Forest in the lab

What is forest genetic monitoring? How can it be applied throughout Europe? Bernd Degen, one of the partners in the FORGER project, responds to these questions and walks us through laboratories of Thünen Institute where tree samples are examined.

How will FORGER make a difference

Scientists involved in the project explain how FORGER will contribute to the management of data on forest genetic resources and how it will change the current forest management situation in Europe.

Making the FORGER results travel

Thomas Geburek describes the work on forest reproductive material his team is carrying out. He also discusses how to ensure that the FORGER results are uptaken by policymakers and relevant stakeholders in Europe.

Integrating knowledge on forest genetic resources

Katri Karkkainen of METLA, Finland, explains how the project will analyze and improve the existing inventories on forest genetic resources.

Interviews from the kick-off meeting in Wageningen in March 2012

Annette Schneegans, European Commission

Annette Schneegans explains why the FORGER project was selected for funding, what will be the main challenges in its implementation and her recommendations.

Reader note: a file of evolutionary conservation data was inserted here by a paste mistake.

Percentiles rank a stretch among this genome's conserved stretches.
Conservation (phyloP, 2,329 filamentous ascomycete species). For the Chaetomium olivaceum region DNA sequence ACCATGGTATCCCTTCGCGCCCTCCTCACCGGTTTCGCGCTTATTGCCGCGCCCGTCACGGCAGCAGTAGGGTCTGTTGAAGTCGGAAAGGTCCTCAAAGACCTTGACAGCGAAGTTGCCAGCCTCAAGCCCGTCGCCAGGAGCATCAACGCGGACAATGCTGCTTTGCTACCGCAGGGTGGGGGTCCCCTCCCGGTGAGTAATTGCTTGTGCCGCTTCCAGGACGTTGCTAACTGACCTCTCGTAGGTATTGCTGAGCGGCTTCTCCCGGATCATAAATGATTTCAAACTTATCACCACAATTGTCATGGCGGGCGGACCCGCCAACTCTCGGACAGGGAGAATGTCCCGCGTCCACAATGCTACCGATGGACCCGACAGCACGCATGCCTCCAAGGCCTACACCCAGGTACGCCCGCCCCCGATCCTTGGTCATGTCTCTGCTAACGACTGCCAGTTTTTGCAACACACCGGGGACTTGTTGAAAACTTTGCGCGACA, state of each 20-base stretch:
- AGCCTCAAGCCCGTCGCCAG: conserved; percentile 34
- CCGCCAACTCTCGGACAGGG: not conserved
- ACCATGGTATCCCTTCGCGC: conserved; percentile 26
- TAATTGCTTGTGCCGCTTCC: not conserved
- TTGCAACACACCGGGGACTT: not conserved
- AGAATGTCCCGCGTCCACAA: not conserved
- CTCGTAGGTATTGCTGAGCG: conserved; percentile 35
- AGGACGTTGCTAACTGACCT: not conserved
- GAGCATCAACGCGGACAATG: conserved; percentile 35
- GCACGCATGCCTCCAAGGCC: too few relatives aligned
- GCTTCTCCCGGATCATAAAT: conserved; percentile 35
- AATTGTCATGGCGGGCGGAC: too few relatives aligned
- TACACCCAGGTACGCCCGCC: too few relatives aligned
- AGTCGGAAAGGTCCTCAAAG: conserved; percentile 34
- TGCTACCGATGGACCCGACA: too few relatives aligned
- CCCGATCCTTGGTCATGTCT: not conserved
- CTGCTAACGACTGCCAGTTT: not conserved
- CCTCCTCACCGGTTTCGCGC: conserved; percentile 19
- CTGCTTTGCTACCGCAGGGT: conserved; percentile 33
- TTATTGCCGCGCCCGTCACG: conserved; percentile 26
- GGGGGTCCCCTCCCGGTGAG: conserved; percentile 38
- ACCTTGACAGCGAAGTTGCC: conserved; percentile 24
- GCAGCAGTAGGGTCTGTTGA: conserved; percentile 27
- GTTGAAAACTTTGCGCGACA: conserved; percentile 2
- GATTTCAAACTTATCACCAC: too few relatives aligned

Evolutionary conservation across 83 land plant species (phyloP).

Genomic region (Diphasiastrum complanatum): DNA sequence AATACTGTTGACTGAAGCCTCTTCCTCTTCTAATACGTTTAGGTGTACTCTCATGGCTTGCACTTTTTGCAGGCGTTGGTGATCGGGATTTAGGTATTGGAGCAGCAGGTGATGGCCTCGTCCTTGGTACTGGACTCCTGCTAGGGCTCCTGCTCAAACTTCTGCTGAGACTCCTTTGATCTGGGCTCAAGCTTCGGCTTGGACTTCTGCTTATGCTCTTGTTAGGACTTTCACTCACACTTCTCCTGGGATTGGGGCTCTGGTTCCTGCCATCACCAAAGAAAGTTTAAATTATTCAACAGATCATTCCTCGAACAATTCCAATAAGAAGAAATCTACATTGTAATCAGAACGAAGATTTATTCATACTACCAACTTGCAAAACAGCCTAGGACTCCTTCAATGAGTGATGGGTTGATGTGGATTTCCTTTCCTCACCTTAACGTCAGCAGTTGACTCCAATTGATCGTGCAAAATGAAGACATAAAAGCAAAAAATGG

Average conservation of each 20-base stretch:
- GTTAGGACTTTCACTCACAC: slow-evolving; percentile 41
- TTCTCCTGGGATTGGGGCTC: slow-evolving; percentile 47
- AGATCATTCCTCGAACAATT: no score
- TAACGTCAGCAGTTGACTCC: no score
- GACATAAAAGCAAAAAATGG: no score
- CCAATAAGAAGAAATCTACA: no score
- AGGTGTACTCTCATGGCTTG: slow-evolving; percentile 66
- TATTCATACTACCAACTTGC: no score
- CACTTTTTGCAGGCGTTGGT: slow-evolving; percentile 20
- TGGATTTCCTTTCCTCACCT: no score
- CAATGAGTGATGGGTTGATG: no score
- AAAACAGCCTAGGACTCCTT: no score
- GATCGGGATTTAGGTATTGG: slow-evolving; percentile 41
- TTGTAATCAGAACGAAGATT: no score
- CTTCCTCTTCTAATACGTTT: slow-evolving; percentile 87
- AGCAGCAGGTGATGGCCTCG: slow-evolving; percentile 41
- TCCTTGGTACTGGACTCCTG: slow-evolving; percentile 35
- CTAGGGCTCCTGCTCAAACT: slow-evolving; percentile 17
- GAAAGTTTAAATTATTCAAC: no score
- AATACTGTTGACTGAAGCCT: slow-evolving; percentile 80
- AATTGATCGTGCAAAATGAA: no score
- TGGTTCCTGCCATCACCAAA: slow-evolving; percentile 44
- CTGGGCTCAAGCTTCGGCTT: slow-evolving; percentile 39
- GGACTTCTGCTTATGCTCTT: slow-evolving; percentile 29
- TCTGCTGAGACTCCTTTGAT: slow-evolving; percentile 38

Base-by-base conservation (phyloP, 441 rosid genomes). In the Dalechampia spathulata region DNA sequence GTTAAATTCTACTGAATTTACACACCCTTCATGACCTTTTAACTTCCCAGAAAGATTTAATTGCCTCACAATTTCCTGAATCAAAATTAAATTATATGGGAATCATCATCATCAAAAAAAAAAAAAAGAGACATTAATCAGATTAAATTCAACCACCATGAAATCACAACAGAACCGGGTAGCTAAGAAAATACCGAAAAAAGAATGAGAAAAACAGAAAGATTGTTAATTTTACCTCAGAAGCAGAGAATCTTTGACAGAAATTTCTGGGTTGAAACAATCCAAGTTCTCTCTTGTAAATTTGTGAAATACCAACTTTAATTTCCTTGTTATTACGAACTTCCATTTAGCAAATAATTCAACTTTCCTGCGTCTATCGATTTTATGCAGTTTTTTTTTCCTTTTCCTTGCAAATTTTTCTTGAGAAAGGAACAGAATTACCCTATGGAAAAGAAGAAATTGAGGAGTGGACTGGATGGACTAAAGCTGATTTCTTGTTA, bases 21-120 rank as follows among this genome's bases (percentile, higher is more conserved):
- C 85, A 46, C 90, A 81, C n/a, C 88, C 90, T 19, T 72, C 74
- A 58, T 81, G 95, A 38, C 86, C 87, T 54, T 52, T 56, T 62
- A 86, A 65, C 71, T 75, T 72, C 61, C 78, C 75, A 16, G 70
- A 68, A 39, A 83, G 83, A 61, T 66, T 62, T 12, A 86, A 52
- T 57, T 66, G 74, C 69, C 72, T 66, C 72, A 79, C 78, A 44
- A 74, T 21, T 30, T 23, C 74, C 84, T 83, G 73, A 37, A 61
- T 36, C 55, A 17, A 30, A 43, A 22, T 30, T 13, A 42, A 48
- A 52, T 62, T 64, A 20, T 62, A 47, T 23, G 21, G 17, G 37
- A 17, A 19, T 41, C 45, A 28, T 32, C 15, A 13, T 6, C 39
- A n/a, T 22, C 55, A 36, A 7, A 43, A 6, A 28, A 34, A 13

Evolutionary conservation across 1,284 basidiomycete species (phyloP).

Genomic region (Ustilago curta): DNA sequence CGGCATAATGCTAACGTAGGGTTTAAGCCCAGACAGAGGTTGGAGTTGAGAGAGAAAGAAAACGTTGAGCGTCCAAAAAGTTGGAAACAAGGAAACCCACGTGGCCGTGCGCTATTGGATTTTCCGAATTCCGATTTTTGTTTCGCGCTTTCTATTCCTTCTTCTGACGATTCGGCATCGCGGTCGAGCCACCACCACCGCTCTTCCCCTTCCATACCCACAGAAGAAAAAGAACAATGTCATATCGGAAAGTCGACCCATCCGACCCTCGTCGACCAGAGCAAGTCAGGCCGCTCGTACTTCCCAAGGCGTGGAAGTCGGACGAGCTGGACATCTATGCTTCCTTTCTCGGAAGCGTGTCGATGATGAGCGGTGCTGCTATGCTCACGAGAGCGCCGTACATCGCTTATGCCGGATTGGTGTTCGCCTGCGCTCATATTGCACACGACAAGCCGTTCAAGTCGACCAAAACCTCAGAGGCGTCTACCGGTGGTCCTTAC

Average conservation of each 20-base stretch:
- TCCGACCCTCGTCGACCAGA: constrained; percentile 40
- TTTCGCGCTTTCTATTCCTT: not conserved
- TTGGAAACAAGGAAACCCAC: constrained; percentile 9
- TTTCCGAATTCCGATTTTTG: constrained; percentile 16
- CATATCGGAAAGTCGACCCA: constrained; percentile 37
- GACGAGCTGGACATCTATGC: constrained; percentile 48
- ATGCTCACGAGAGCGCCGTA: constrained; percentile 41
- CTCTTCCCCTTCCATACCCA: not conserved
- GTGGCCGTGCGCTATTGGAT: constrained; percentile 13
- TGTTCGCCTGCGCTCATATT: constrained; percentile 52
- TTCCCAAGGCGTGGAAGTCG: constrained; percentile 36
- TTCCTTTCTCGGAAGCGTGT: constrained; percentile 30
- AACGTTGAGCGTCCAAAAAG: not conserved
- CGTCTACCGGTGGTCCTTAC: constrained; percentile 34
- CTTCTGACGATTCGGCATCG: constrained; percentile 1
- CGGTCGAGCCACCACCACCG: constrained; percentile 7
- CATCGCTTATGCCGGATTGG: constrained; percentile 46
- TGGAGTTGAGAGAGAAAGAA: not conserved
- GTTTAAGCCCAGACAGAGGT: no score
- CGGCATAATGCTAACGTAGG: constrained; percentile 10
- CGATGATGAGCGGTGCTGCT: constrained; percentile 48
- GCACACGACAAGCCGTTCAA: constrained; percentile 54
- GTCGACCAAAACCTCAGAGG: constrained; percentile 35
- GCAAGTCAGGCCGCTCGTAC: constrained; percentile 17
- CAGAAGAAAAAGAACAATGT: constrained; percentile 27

Anette Schneegans

Koen Kramer, Alterra, The Netherlands

The coordinator of FORGER introduces the objectives of the project and the expected outputs.

Koen Kramer

Giovanni Giuseppe Vendramin, National Research Council, Plant Genetic Institute, Florence, Italy

Giovanni Giuseppe Vendramin describes the contribution of his team to the project. The team will focus on innovative approaches in the use of molecular markers to monitor genetic diversity and understand adaptation processes in forest trees.

Giuseppe Vendramin

Bernd Degen, Institute of Forest Genetics, Johann Heinrich von Thünen-Institut (vTI)

Bernd Degen describes the pilot study which will test  genetic monitoring protocols at the European scale. This effort will also prepare  European maps of genetic diversity for selected tree species. Finally, he explains how the research component that he leads will contribute to the development of more rigorous standards for the harvesting of forest reproductive material.